During Meth Withdrawal, Just a Little Exercise Helps Prevent Relapse
The quantity of exercise involved did not seem to make a difference—even a very brief workout was effective at helping to prevent the methamphetamine-experienced rats from relapsing during withdrawal.
Another interesting finding was that the exercise affected neurons that had not been previously linked to methamphetamine withdrawal. This suggests possible new targets and pathways for drug therapies that could help methamphetamine users stay on the path to recovery during the difficult withdrawal process.
Previous Study Shows Exercise Lessens Methamphetamine-Seeking
A previous study by associate professor Chitra Mandyam, senior author of the new study, found that running lessened the amount of methamphetamine that drug-experienced rats chose to consume before feeling satisfied.
During that study, Mandyam and her research team found that both running and methamphetamine triggered the brain’s reward centers. Apparently, getting signals from both running and methamphetamine use meant that the rats did not need to consume as much of the drug in order to achieve the same level of reward stimulation in their brains.
Even a Little Bit of Exercise Helped Reduce Drug-Seeking During Withdrawal
During the latest study, two groups of methamphetamine-experienced rats undergoing withdrawal were able to press a lever requesting a dose of methamphetamine whenever they wanted to. In addition, one group of rats was given access to a running wheel.
Even when given access to a wheel, the rats experiencing withdrawal chose to run less than rats that had never been exposed to methamphetamine. Nevertheless, even a minimal amount of time spent on the wheel affected the amount of methamphetamine-seeking displayed by the withdrawing rats.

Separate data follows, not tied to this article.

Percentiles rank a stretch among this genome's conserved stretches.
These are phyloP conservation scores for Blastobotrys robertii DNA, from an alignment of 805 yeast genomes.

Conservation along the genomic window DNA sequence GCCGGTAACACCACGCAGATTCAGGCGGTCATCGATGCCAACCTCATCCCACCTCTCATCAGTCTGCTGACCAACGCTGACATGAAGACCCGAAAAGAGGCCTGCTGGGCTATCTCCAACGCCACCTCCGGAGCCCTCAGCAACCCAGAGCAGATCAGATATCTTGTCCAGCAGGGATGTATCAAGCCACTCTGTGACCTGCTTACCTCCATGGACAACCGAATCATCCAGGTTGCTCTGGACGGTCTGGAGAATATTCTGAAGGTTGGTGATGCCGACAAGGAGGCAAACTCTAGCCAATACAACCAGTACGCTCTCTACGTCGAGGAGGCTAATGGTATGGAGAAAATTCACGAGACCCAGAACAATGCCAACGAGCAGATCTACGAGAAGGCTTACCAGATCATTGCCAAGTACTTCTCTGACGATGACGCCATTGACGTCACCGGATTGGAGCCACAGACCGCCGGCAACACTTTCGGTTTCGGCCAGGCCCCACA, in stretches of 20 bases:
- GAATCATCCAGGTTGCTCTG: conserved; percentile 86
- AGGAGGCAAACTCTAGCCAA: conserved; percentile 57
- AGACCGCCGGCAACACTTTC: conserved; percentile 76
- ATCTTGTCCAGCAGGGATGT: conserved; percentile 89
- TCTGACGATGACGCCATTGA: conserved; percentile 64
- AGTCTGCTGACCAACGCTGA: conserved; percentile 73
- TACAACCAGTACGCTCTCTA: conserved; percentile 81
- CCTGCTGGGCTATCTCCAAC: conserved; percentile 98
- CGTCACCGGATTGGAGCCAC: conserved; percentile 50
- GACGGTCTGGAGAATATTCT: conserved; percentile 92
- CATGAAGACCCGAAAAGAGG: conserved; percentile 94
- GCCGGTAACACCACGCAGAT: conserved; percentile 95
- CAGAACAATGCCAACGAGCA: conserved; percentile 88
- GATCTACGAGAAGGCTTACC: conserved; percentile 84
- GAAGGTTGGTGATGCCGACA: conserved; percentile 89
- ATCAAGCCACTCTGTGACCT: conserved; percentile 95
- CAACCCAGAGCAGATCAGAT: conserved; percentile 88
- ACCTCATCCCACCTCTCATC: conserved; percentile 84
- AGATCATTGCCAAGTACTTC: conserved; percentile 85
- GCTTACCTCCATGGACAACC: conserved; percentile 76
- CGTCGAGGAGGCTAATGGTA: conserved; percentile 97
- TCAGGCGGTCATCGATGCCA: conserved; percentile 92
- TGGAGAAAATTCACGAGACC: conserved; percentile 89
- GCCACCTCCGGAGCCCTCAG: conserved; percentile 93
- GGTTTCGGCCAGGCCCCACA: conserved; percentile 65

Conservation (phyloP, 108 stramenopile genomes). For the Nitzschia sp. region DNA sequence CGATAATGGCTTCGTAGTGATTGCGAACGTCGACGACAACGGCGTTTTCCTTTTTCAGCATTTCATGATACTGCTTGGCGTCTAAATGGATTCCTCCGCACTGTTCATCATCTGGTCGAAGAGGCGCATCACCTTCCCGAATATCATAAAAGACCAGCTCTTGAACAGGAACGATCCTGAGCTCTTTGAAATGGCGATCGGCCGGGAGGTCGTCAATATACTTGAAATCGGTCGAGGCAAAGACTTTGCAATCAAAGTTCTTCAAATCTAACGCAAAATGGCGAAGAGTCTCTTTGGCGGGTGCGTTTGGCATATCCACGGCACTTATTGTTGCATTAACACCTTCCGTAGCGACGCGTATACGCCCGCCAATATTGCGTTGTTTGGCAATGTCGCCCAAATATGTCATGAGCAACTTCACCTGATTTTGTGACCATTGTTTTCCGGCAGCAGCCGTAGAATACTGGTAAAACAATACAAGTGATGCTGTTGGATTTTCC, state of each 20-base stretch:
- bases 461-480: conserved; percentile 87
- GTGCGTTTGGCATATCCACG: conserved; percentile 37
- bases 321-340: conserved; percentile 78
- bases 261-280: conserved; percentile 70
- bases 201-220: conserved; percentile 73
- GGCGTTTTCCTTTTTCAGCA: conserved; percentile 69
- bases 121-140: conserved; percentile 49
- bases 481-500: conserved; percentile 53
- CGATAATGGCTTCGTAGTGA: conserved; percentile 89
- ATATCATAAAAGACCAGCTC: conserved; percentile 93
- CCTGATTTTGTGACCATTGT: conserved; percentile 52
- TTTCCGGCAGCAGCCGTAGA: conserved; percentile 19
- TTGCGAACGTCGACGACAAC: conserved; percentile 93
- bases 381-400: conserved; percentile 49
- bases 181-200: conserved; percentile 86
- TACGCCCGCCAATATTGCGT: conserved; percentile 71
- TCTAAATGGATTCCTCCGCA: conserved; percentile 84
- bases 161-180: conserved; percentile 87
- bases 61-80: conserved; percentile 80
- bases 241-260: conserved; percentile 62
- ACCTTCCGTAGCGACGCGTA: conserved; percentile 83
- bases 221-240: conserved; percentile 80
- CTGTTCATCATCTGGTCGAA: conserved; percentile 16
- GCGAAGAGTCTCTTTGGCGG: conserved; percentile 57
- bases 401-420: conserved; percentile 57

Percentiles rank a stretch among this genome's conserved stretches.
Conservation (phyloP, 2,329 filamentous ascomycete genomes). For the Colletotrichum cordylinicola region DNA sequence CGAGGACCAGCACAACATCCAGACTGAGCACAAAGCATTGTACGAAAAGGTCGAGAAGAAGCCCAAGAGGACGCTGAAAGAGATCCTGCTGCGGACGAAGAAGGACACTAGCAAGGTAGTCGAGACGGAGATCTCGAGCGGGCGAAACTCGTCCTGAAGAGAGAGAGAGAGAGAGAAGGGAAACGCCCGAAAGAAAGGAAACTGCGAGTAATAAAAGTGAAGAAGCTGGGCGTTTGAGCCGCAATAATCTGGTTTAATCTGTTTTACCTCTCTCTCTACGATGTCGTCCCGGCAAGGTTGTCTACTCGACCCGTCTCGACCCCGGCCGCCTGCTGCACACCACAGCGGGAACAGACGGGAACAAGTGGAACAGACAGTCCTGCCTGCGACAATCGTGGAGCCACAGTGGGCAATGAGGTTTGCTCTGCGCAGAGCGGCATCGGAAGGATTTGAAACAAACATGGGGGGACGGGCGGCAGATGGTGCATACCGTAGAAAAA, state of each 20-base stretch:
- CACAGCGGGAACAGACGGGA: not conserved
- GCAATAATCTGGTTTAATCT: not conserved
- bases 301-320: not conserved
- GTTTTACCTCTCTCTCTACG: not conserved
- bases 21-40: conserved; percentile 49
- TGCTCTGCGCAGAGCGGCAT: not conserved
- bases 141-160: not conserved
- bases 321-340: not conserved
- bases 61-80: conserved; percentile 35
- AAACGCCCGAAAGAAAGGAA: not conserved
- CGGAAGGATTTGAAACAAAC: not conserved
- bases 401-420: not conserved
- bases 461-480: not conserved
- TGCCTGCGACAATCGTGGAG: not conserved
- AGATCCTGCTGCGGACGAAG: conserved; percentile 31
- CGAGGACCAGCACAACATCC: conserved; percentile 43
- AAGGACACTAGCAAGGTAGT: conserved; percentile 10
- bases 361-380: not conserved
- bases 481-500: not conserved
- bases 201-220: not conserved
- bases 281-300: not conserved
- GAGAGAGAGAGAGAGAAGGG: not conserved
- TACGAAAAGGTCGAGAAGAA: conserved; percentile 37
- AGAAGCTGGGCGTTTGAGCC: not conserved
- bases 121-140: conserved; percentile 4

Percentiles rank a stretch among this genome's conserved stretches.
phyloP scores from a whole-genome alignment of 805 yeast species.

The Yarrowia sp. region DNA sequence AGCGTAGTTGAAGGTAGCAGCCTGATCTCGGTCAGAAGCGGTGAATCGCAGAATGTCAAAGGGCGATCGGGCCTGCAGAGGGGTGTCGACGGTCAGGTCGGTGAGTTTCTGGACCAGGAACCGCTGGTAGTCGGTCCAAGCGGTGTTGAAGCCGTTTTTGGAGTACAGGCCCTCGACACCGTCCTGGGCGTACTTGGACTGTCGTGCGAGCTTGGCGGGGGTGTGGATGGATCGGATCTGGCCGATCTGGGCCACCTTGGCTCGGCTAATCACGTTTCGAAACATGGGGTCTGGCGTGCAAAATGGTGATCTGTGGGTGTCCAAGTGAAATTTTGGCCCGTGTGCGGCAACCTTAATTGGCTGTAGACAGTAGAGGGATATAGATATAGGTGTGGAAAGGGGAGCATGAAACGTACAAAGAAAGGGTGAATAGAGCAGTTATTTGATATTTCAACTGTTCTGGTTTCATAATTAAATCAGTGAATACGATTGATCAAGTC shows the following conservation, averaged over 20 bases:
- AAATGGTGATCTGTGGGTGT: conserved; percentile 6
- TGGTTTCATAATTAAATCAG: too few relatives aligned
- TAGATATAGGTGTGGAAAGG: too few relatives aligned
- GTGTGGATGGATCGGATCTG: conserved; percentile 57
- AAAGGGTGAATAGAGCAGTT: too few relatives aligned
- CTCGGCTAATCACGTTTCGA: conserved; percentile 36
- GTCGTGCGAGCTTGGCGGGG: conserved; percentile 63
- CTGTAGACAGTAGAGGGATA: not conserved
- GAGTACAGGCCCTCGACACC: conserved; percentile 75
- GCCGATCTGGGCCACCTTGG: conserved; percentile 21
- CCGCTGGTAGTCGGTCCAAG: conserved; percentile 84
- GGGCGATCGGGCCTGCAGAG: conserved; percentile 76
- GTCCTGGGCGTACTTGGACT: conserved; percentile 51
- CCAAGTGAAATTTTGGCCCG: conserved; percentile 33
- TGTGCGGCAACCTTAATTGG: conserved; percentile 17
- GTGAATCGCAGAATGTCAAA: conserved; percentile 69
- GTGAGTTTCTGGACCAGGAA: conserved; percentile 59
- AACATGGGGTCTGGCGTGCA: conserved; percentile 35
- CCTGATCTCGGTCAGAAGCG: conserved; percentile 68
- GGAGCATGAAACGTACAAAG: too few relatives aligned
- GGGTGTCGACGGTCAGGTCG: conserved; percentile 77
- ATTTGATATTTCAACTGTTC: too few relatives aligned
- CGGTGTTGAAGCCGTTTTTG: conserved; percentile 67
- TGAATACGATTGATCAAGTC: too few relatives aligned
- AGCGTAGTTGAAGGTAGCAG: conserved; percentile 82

Similarities to Other Drugs Discovered
Previous research has found similar results for rats experiencing nicotine withdrawal and cocaine withdrawal. During those studies, rats were also less likely to press a lever requesting a dose of the drug if they were given access to a running wheel.
In addition, the researchers saw changes in the brain that had previously been associated with opiate drugs such as heroin. Specifically, they saw that methamphetamine-dependent rats that ran on a wheel had fewer dopamine neurons in the periaqueductal gray (PAG) region of the brain. This change in a brain area associated with pain sensing has not been previously observed during withdrawal from a stimulant drug.
More research is needed to understand how this part of the brain works with other areas of the brain during addiction and withdrawal, but the Scripps team hopes that explaining this connection will shed new light on the brain processes that drive relapse during withdrawal.
An Uphill Battle
Methamphetamine has one of the worst rates of drug relapse of any highly addictive illegal drug. A 2012 study from Australia estimated that even after entering a rehabilitation program, only 20 percent of methamphetamine users remained clean one year later and only 12 percent remained clean three years later.
If the results of this new study translate to humans, it could help to reduce methamphetamine relapse in both the short term and the long term. Getting patients in recovery to engage in even a small amount of physical exercise could help them stay on course through the difficult process of withdrawal, while a more thorough understanding of the chemistry of relapse could help scientists to improve the odds of long-term recovery.